20×24 Studio bio picture
  • 20×24 Studio, the Home of Large Format Instant Photography

    The 20×24 Studio announced in June of 2016 that it will be ending production operations near the end of 2017. The company has been operating with film stock purchased in 2009 from Polaroid Corporation as it exited the film business. Executive Director John Reuter, who began working for Polaroid in 1978 stated that “our original business plan was for five years with the inventory purchased and for a variety of reasons we have not worked through the material. Instant film will not last forever and despite storing the film stock in cold storage and mixing the chemical reagent only as needed the studio projects that they can maintain the quality for two more years.” “Our hope now is that we can work on some great projects with many of our legacy clients as well as new artists who have yet to experience the ultimate in instant analog image making,” says Reuter. The Polaroid 20×24 camera stands apart from all other large format experiences because it delivers an instant finished photograph. The artist is able to react to the subject matter in a manner unlike any other photographic experience. Digital technology may rival it in resolution and instant playback but it cannot match the experience of having the final complete artwork on the wall in ninety seconds for all to see. The team of John Reuter, Nafis Azad and Ted McLelland has worked together for nearly ten years to provide access to this venerable technology. Together the three of them are working to produce the finished product that over a dozen people once accomplished at Polaroid. Azad and Reuter are also the film crew, operating cameras and lighting in New York, Miami and on location anywhere in the US.
    In addition there are cameras in San Francisco and Dusseldorf, Germany. To learn more about renting one of these cameras while the film lasts contact the 20×24 Studio at info@20x24studio.com.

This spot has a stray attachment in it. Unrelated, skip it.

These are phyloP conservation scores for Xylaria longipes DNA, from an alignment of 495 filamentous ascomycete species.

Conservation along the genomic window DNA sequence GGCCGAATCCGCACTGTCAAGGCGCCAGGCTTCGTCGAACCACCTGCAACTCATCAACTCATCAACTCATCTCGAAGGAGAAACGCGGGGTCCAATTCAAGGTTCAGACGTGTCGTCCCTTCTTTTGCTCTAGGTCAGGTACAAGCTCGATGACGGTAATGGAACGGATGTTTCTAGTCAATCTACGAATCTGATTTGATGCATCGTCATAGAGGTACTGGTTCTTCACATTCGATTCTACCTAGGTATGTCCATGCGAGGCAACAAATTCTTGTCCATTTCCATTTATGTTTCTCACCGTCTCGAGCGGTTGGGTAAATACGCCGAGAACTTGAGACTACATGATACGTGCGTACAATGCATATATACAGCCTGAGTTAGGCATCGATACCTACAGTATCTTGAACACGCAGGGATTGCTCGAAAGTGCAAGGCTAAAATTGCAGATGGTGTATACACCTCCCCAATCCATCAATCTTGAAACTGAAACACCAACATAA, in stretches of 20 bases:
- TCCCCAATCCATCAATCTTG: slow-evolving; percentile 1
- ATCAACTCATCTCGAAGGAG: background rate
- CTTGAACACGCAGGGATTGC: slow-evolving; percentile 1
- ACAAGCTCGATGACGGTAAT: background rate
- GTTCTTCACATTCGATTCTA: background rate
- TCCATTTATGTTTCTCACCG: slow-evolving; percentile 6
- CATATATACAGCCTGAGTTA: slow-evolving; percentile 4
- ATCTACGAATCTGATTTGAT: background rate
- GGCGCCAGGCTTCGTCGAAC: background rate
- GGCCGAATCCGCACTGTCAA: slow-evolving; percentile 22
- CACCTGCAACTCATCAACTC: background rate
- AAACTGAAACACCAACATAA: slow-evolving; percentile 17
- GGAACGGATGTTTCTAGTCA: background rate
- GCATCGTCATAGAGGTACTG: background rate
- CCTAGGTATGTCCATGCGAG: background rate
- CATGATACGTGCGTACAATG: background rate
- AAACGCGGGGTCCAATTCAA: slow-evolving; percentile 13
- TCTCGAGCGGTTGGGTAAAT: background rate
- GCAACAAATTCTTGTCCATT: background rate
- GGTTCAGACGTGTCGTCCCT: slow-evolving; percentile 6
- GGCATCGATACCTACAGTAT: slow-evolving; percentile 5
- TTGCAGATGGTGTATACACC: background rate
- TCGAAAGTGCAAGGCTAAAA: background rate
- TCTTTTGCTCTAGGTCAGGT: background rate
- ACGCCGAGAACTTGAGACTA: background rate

"Prom", ©2012 Mary Ellen Mark

On Friday, March 30, 2012, Lens featured a series of portraits from Mary Ellen Mark’s new book, “Prom,” with a clip from the accompanying film by Martin Bell. The portraits also appeared in the Sunday Review over the weekend. The images were made using the Polaroid 20×24 Land Camera and Polaroid PolaPan 20×24 film. In our conversation last week, we asked Ms. Mark about the camera. Featured here is a selection of additional images she has made using the 20×24.
Read the full story here.

Nile Rodgers, 2011

The We Are Family Foundation (WAFF) is an American 501(c)(3) nonprofit organization founded in 2001 by songwriter, musician, and producer Nile Rodgers in the wake of the September 11, 2001 attacks. Its mission is dedicated to the vision of a global family by creating and supporting programs that inspire and educate people about mutual respect, understanding, and appreciation of cultural diversity – while striving to solve some of our biggest global problems at the same time.

The foundation began on September 22, 2001, when Rodgers and Tommy Boy Music president Tom Silverman brought 200 musicians, celebrities, and personalities together in New York City and Los Angeles to re-record Rodgers’ hit song “We Are Family” (best known in its 1979 hit version performed by Sister Sledge) to start the healing process after the events of September 11. Director Spike Lee filmed the “We Are Family” music video, and director Danny Schechter filmed a documentary entitled The Making and Meaning of We Are Family, which depicts the recording session. The documentary was chosen as a Sundance Film Festival Special Selection in 2002.

The 20×24 Studio is proud to help support the We Are Family Foundation



The hulking dinosaur of a camera that photographer Elsa Dorfman has based her career on for over 30 years could soon become extinct. Dorfman, now 74 and living in Cambridge, was first introduced to the 20″x24″ Polaroid in 1980. She had been invited by the company to try one of the 240-pound behemoths that had originally been built in 1976. Simply referred to by the size of the prints it makes, the 20×24 was like a much larger version of the Polaroid cameras most people were familiar with (the camera and Dorfman are pictured above). It only took a few shots to get her hooked.
“From the minute I used it I loved it,” she says.

Read More at Wired OnLine